A Japanese business delegation is expected to visit Cambodia later this month to explore possibilities for investing in cashew nuts, a cash crop set by the government as a priority product to boost exports, sparking optimism for what lies ahead for the local community.

Cashew Nut Association of Cambodia (CAC) president Uon Silot told The Post on May 10 that the delegation would reportedly comprise “many leaders of firms from Japan”, and touch down in the Kingdom on May 25.

Silot said the group will meet with Cambodian authorities and the private sector to look into investing in areas such as cashew nut processing, as well as the production of cashew nut shell liquid (CNSL) and charcoal.

CNSL is a by-product from industrial processing that can be converted into a renewable, biodegradable and cost-effective biofuel, which is seen as an environmentally friendly replacement for petro-diesel. The biofuel too is often called CNSL.

On January 13, 2023, the government formally adopted the “National Policy on Cashew Nuts 2022-2027”.

Key objectives of the national policy include reinforcing Cambodia’s capacity to grow, store, process, package, market, distribute and export cashew nuts and derived products, as well as establishing the Kingdom as a major producer and supplier regionally and globally, while at the same time meeting economic-diversification goals and ensuring sustainability, inclusivity and competitiveness.

Currently, most of Cambodia’s cashew nut exports are in raw form, which fetch far lower prices than finished products, underscoring the untapped potential for investment in processing facilities.

Silot believes the visit could very well get the ball rolling for the cashew nut scene, pointing out that Cambodia offers plenty of potential to step up the production and processing of the edible kidney-shaped drupe seeds. He lamented the lack of investment in cashew nut processing facilities in the Kingdom.

“As far as I know, on May 25, many leaders of firms from Japan in the cashew nut processing business will travel to Cambodia and directly examine the potential of the conditions for planting, the quality of Cambodian cashew nuts, and the possibility of direct investment.

“During their visit to Cambodia, they’ll also meet with agriculture ministry leaders, local authorities, and the private sector in the Cambodian cashew nut industry,” he said.

According to Silot, cashew nuts currently sell for an average of 3,000-3,800 riel ($0.75-0.95) per kilogramme, depending on quality and region, marking a “slight increase” year-on-year.

In Lai Huot, owner of the Kampong Thom-based Chey Sambor Cashew Nut Processing Handicrafts, previously commented that – due to the limited domestic processing capacity – “more than 90 per cent” of Cambodia’s raw cashew nuts are shipped to Vietnam.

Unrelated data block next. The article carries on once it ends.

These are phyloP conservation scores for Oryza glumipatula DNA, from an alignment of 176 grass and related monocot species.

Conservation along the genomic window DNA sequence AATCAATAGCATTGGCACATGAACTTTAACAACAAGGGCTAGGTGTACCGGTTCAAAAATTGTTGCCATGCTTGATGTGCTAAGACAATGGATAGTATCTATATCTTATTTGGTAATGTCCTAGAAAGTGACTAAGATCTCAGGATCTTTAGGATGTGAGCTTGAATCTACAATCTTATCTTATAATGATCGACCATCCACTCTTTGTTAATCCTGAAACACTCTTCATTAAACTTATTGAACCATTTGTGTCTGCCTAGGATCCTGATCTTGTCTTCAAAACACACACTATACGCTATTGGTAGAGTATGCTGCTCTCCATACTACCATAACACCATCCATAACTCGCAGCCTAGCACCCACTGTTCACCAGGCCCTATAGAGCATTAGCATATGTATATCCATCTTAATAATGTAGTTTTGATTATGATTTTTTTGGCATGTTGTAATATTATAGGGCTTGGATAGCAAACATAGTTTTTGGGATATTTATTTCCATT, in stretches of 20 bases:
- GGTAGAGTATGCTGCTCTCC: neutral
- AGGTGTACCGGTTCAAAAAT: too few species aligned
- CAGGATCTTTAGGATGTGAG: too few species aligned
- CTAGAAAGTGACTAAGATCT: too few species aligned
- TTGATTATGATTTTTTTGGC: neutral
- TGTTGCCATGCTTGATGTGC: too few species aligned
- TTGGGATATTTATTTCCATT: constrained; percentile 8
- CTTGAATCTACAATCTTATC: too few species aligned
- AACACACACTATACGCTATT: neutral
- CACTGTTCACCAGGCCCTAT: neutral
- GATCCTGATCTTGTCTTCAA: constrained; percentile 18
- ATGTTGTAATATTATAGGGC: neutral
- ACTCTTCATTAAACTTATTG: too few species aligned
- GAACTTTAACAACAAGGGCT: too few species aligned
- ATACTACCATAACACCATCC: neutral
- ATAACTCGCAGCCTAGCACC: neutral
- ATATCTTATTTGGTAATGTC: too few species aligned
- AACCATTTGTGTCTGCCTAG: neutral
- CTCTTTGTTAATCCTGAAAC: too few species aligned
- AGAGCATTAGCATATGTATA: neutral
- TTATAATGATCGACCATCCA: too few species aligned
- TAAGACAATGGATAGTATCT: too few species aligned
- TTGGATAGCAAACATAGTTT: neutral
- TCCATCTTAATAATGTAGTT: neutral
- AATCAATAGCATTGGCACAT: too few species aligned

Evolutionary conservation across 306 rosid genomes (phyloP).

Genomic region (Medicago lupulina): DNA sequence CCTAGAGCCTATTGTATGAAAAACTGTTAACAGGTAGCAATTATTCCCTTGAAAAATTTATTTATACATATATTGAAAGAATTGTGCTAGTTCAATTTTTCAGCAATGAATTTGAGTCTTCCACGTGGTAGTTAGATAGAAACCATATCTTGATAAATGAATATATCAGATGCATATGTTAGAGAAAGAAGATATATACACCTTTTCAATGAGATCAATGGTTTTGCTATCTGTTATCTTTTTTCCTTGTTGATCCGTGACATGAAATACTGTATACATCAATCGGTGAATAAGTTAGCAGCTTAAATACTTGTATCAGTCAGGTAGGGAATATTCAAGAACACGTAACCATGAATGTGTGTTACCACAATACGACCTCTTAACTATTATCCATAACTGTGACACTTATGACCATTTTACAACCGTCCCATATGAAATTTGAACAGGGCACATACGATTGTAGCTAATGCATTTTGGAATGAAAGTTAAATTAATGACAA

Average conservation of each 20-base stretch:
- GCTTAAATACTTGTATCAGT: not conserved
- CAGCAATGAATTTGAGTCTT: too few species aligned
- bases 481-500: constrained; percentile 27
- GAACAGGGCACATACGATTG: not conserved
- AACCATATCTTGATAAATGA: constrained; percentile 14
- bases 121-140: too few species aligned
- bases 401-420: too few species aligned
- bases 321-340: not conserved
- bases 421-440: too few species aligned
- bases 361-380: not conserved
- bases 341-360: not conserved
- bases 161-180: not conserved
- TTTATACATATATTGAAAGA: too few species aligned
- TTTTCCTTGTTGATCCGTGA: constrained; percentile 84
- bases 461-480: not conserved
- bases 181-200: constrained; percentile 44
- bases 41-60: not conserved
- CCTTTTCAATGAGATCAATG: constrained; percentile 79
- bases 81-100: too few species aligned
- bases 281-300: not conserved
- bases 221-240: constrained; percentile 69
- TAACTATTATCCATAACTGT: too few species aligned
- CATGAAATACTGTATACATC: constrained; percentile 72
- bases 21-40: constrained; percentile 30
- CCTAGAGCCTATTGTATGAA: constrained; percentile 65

“Large-scale cashew nut processing plants would bring plenty of positive results for the people and the national economy … [their absence] has forced loads to be exported,” she emphasised.

She shared that the crop is typically harvested from late January to late May each year.

Meanwhile, Japanese firm Top Planning Japan Co Ltd (TPJ) appears to be fast-tracking plans to build new cashew nut processing facilities in Kampong Thom and Kampong Cham provinces, with a view to meeting 30 per cent of the 10,000-tonne estimated annual demand for the commodity in the island nation by the end of the decade, according to Silot early in March.

A TPJ team in February had visited the prospective sites for the new processing facilities – or in the case of Kampong Thom, a possible expansion of an existing installation, Silot revealed, suggesting that a location in Kampong Cham’s Stung Trang district could be near the border with Kampong Thom or Kratie. The three provinces intersect at a single point.

The CAC reported that Cambodia exported 670,000 tonnes of raw cashew nuts to the tune of $1.077 billion in 2022, down more than a third from the previous year in terms of tonnage. Notable buyers included Vietnam, Japan and China – the first of which imported 660,000 tonnes, it said.

The area under cashew cultivation in Cambodia could drop by about 100,000ha from 2022 to 700,000ha this year. About 95 per cent of the Kingdom’s raw cashew nuts are exported to Vietnam.

According to the CAC, the world produced about five million tonnes of raw cashew nuts in 2021, with Cambodia accounting for the most at 1.18 million tonnes or 24 per cent of the total, followed by the Ivory Coast (1.1M tonnes; 22%), India (0.8M tonnes; 16%) and Vietnam (0.399M tonnes; 8%), while others represented 1.52 million tonnes (30%).

However, in 2022, Cambodia yielded just over 0.69 million tonnes, a drop of over two-fifths that has largely been blamed on extreme weather events.